The American Psychiatric Association defines addiction

The American Psychiatric Association defines addiction (termed substance dependence) as a maladaptive pattern of substance use leading to clinically significant impairment or distress, as manifested by three or more specific criteria occurring any time in the same 12-month period. The American Society of Addiction Medicine says addiction is a primary, chronic disease of brain reward, motivation, memory and related circuitry.
Food addiction is not recognized by the DSM-5 (The Diagnostic and Statistical Manual of Mental Disorders DSM is a handbook that contains descriptions, symptoms, and other criteria for diagnosing mental disorders, used by health care professionals in the United States and much of the world.) nor most treatment professionals as a legitimate disorder. That being said, many of the criteria for substance dependence can be seen in food addiction. Tolerance to sugars can increase over time. The food addicted person will usually experience unsuccessful efforts to cut down or control food use. They will go out of their way or spend extra time travelling to obtain the foods they crave. Eating will continue despite knowing it will become detrimental to their lives. Abstaining from certain foods may cause you to crave them more. Those are just a few similarities between food and substance addiction.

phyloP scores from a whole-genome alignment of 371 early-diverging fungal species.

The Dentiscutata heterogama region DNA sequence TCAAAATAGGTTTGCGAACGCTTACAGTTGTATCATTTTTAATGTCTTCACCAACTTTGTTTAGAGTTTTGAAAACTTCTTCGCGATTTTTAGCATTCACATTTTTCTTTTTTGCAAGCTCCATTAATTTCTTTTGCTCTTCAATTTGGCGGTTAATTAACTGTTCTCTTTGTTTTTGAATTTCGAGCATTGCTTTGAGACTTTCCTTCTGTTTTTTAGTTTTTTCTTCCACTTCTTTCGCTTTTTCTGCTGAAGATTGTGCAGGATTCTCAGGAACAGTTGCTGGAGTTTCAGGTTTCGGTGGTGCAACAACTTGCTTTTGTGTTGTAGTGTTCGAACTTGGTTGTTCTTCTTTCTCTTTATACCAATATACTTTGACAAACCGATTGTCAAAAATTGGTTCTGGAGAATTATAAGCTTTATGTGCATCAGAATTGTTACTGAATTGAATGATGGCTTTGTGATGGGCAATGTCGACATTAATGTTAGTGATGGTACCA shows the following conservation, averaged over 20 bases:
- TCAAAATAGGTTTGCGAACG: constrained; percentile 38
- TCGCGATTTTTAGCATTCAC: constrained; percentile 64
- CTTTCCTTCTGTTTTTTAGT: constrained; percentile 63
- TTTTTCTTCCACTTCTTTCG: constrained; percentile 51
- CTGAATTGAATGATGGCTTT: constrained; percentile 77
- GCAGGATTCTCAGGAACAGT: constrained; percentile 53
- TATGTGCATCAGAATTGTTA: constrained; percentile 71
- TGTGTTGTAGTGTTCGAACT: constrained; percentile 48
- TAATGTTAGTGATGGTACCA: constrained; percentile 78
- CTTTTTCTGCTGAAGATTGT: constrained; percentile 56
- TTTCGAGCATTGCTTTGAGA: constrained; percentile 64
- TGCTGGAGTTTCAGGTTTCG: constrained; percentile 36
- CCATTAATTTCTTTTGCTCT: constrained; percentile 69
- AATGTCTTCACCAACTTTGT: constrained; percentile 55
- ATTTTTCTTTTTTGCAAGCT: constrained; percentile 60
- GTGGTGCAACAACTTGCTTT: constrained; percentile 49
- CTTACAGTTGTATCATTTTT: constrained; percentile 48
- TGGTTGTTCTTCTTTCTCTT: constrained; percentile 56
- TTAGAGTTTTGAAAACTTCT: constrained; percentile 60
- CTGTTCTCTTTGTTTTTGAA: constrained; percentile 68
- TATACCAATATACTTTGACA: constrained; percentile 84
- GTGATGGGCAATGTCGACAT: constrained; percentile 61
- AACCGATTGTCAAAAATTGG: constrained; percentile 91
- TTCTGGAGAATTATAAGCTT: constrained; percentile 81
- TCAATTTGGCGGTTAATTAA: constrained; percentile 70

While most addictions are to alcohol and drugs, people can become addicted to many substances and behaviors. Gambling, exercise, video games and shopping all rate on lists of addictions, as well as behaviors such as kleptomania and pyromania. One of the easiest addictions to feed seems to be food, as it is our very life source and a daily necessity. We need the fatty acids and vitamins for proper cell growth and in order to build, repair and maintain muscle, blood, skin and bones. But there also comes a point when a simple meal or snack becomes too much. Food addiction is often defined as an unusual or uncontrollable, excessive consumption of food, even when not hungry, despite efforts to stop or control overeating. A nutritious breakfast is a good way to start the day. Eating half a box of Pop Tarts because you can’t control yourself is quite another situation. If someone eats foods without much nutritional value on a regular basis, for an extended period of time, they could experience changes to their brain that will steer them towards more non-nutritious food instead of foods that are good for them. Some researchers suggest that food addiction is more of a biochemical dependency on food. A body may not make enough serotonin on its own, so a person will crave foods that provide a feeling of comfort and happiness. Addiction does not, however, eliminate the capacity for choice.